Just back from a five day family vacation in South Dakota. Apparently, the Romney campaign is now completely falling apart and plummeting toward certain defeat. At least that’s what the pundits and some panicked Republicans seem to believe. However, the pollsters appear to be telling a different story as the Real Clear Politics’ spread has actually narrowed in the last week. Are the polls lagging the “problems” with the Romney campaign or is the perspective of most pundits not shared by most voters? I’m inclined to believe the latter. We’ll know soon enough.
One aspect of our recent South Dakota sojourn that was surprising and somewhat refreshing was the visible lack of politics. The few campaign signs I noticed were for state or local races. There was almost nothing in the way or signs or even bumper stickers to indicate a preference for the presidential race. The only campaign commercial I saw was for a Congressional candidate and it was so bland and non-issue specific that I couldn’t tell which party this gentleman was standing for (later research determined that he is a Democrat who seems to be trying to moderate his way to victory).
Now this could be because South Dakota isn’t exactly a swing state. When you see banners advertising “Friends of the NRA” fundraisers, you figure the place is probably a pretty safe bet to remain red. But even among the many visitors we encountered on the way to and at the many tourist sites we hit, there was little in the way of politics on display. We checked off license plates from forty-three states (a fun game for kids and parents too), but again saw few if any bumper stickers for either Romney or Obama on these vehicles.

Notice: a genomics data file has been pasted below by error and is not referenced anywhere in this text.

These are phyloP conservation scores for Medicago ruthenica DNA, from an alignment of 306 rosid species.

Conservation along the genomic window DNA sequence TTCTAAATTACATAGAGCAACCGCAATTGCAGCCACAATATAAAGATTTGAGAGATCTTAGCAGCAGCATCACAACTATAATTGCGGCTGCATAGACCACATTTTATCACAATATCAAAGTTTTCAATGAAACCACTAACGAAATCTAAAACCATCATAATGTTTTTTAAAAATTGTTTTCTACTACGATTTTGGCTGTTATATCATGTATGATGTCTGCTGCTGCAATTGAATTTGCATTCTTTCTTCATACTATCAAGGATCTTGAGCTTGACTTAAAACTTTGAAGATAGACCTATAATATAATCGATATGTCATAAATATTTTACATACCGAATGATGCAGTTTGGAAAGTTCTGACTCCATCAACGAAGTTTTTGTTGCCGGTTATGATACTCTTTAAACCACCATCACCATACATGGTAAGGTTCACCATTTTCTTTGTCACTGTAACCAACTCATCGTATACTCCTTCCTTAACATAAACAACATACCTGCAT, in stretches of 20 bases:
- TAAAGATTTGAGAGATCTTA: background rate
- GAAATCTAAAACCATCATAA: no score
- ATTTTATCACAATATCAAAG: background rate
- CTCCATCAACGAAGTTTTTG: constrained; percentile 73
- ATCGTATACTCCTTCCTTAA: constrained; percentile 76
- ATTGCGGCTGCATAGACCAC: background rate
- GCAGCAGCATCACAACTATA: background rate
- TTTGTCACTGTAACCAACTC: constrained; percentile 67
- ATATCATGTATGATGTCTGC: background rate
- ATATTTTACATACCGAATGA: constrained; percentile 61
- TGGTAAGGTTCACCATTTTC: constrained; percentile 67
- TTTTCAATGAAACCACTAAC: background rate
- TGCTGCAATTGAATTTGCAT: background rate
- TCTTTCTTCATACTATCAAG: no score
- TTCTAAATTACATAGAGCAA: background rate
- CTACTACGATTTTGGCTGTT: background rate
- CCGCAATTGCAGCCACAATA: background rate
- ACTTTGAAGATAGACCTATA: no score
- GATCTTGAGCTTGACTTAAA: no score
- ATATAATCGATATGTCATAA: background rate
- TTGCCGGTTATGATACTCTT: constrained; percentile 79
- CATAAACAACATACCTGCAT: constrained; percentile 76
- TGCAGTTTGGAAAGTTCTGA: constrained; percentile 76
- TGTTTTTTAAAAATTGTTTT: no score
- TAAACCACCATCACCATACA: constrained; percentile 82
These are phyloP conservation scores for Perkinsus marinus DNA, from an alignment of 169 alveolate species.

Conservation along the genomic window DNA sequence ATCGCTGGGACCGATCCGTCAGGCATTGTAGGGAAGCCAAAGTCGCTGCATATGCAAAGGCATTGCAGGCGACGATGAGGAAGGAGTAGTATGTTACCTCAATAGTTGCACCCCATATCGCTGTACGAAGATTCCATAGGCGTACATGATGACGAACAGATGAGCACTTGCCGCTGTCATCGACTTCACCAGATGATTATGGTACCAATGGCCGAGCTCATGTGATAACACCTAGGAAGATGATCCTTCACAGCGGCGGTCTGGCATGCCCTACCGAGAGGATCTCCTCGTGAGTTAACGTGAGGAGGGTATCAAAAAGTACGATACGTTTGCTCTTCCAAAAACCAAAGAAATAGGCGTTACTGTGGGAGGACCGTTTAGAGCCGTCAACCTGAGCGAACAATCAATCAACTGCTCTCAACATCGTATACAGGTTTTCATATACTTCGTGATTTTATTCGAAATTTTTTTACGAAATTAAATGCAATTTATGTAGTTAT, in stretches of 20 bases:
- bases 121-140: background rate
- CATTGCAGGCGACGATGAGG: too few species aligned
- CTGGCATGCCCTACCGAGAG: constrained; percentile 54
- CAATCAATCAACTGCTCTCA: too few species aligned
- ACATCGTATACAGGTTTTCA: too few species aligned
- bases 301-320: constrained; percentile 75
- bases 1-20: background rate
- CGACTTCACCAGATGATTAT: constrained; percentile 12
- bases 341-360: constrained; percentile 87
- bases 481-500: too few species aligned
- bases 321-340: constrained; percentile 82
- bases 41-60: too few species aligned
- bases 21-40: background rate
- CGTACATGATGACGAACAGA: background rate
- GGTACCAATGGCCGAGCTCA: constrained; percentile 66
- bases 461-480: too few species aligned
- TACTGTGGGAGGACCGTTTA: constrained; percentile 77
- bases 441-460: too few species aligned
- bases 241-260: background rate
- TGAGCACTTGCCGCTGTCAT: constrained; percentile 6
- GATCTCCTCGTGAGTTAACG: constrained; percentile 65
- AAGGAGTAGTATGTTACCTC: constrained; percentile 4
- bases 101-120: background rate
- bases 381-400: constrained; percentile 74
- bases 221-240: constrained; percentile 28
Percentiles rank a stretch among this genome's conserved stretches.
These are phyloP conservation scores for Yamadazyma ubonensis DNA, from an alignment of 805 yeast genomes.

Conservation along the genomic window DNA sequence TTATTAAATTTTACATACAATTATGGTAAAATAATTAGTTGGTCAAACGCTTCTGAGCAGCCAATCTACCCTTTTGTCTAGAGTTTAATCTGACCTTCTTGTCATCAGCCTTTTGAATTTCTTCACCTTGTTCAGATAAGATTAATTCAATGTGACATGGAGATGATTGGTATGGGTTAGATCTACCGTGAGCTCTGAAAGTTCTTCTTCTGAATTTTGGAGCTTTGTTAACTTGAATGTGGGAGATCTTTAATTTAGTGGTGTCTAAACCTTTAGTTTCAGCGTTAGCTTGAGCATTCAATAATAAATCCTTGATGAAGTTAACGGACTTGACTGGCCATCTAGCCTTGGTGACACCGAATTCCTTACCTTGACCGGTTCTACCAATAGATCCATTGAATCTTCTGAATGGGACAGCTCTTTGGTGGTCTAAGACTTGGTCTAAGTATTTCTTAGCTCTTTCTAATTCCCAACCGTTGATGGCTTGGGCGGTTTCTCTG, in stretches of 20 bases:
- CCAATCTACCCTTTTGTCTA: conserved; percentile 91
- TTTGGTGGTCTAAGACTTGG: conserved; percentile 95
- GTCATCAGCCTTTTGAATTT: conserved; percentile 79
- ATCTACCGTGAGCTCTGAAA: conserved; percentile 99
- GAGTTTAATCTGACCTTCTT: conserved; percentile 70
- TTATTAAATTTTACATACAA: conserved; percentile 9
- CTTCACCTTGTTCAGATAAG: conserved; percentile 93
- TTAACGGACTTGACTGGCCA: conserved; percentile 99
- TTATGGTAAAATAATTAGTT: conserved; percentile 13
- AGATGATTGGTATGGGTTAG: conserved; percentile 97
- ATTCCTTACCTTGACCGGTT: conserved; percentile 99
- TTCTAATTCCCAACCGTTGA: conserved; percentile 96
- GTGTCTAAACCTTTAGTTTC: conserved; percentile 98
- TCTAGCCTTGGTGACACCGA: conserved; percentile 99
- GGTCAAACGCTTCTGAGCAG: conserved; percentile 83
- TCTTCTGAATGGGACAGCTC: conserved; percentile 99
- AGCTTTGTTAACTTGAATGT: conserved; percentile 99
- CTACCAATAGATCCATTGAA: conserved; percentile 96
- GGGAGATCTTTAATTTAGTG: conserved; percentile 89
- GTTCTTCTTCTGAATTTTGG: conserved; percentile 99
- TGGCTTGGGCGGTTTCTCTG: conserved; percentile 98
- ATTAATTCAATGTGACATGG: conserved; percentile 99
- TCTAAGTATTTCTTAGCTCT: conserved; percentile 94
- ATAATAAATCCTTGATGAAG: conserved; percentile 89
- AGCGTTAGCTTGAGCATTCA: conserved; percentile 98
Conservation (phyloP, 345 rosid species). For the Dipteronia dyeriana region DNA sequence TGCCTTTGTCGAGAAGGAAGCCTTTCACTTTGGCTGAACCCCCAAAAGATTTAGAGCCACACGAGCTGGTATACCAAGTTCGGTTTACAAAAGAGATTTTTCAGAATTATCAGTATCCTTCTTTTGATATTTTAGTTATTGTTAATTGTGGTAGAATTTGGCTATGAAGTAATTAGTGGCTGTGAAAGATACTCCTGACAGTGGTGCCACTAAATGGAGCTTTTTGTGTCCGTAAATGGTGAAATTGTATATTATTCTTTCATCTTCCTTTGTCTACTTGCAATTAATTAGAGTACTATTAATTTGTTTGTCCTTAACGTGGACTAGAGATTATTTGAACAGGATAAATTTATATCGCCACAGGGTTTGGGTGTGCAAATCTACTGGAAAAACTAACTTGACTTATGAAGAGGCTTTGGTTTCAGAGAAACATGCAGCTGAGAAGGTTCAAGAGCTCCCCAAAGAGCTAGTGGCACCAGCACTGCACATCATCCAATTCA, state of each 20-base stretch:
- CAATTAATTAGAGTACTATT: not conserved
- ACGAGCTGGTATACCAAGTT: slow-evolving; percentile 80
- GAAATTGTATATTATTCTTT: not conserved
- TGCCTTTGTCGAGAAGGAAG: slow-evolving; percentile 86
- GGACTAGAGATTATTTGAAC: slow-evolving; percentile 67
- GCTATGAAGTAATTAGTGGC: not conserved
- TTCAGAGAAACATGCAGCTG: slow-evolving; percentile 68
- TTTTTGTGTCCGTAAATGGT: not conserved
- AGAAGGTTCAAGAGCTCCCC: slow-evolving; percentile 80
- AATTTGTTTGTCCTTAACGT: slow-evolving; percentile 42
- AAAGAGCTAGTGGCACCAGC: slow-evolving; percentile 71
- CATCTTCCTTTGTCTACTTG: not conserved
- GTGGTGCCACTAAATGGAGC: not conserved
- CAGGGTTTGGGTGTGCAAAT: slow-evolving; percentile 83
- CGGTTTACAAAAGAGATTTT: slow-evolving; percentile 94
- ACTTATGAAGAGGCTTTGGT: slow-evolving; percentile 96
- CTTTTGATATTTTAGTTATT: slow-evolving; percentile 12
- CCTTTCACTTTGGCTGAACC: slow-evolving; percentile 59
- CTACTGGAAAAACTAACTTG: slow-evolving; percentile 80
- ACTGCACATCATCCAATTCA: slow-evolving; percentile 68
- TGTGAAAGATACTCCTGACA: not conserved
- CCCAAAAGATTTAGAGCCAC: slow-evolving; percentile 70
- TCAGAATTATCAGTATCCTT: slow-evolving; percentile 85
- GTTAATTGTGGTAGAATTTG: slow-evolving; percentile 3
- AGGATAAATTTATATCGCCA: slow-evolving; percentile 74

We’re only fifty days away from what we’re once again being told is the “most important election in history.” Given that, the general indifference to politics (at least on the surface) that we encountered on the trip seems unusual. Maybe people have just had enough and tuned things out or decided that politics simply isn’t that important to them. I don’t know what this means or what it could portend for November. I do know that those actively involved in politics, those that report on them, and those of us who follow them closely probably put far more emphasis on the importance of every “gaffe”, every “game-changer”, and every “gotcha” than such occurrences actually merit in making up the minds of most American voters.